Ohio Supreme Court
State v. Saurman
413 N.E.2d 1197 (Ohio, 1980)
The court reaffirmed the tenet that it is a proper exercise of state police power to adopt measures to protect wild animals as a resource for all citizens. In doing so, the court held that it was a proper exercise of police power for the legislature of Ohio to enact a wild animal "shining" prohibition. Appellants challenged the law as unconstitutional because it ostensibly outlawed otherwise innocent conduct, as an individual can shine for wild animals without the purpose of hunting those animals. The court disagreed, finding that the statute's purpose was to counteract the problems related to enforcement, since it was difficult to ascertain which individuals shining from vehicles also carried hunting implements. Thus, the statute was rationally related to the protection of game, and there was a rational relationship between this statute and the public health, safety and welfare.
delivered the opinion of the court.
Opinion of the Court:
Syllabus by the Court
1. It is well established that the state, within the proper exercise of its police power, may adopt appropriate means for the protection and preservation of wild animals, a natural resource of this state, for the benefit of all the people. (State v. Hanlon, 77 Ohio St. 19, 82 N.E. 662.)
The courts will not interfere with the legislative exercise of such power unless it is made clearly to appear that the act assailed does not reasonably tend to accomplish the object for which it was passed. (State v. Hanlon, supra.)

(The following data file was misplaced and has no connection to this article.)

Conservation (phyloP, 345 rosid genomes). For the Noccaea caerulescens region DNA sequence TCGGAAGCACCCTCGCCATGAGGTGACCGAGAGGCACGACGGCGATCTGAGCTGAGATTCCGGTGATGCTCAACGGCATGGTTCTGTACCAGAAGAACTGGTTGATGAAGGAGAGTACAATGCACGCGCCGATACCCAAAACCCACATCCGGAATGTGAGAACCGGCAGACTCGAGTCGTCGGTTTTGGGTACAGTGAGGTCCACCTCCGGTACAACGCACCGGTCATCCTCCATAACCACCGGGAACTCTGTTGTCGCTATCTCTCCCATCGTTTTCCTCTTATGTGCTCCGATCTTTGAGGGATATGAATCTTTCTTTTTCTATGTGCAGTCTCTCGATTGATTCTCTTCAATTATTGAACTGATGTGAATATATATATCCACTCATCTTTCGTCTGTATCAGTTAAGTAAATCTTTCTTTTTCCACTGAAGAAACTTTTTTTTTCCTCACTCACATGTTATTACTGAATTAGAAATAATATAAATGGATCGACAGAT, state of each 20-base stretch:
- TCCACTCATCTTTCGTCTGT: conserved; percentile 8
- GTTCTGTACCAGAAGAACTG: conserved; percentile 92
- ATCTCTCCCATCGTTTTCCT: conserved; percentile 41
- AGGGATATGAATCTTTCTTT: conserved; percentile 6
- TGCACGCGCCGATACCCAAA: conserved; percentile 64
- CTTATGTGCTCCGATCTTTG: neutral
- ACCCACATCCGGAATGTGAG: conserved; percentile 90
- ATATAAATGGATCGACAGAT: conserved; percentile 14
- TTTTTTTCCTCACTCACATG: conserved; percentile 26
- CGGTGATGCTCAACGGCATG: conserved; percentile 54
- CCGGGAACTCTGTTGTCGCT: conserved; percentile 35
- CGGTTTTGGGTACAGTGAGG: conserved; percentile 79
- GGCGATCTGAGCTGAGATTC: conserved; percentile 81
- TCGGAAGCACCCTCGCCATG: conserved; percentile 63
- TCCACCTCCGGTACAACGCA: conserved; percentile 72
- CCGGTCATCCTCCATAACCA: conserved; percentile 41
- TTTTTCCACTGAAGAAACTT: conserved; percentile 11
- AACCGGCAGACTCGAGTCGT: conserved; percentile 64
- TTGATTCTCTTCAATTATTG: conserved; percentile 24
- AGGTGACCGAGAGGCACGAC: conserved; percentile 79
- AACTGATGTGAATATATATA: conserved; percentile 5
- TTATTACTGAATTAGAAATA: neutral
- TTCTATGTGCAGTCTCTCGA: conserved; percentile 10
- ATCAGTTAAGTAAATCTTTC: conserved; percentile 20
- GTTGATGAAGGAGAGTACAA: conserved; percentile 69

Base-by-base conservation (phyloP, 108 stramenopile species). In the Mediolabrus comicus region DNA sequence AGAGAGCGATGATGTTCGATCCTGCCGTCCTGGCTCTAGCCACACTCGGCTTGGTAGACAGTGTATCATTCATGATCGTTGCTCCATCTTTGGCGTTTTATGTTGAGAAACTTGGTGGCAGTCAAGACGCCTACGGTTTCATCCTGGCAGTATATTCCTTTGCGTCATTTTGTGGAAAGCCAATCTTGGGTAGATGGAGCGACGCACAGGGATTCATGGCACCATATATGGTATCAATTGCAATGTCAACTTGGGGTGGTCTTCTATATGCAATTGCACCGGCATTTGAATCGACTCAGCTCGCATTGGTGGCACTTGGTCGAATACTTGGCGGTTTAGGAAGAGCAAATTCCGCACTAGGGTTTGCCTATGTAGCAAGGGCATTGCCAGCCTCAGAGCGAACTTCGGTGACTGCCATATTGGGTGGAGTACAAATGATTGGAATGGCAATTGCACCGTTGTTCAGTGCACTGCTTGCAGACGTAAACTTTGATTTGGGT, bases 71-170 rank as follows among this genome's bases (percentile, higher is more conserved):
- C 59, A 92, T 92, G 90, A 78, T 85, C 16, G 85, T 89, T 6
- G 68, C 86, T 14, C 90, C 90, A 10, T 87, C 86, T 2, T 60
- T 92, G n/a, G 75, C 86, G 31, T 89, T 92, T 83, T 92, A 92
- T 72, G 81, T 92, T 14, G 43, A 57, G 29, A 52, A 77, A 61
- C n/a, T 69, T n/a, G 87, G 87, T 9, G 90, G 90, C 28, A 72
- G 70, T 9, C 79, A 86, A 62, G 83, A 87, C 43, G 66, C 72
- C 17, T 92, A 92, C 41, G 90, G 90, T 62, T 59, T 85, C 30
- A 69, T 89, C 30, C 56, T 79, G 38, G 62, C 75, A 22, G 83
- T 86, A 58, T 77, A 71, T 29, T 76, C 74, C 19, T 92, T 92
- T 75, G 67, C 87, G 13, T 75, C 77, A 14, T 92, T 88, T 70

2. R.C. 1533.161, which prohibits, in part, the throwing or casting of the "rays of a spotlight or other artificial light from any vehicle into any field, woodland, or forest for the purpose of locating a wild animal," is rationally related to the protection of game, and there is a rational relationship between this statute and the public health, safety and welfare.
These cases were initiated by the state of Ohio, appellant herein, which filed separate complaints in Chardon Municipal Court, charging the appellees, Kirt S. Saurman and Terrence W. Zimmerlin, with violations of R.C. 1533.161. R.C. 1533.161 prohibits, in part, the throwing or casting of the "rays of a spotlight or other artificial light from any vehicle into any field, woodland or forest for the purpose of locating a wild animal." The complaints alleged that, on November 26, 1978, while in Geauga County, the appellees cast the rays of a spotlight from a motor vehicle into a woodland for the purpose of locating deer.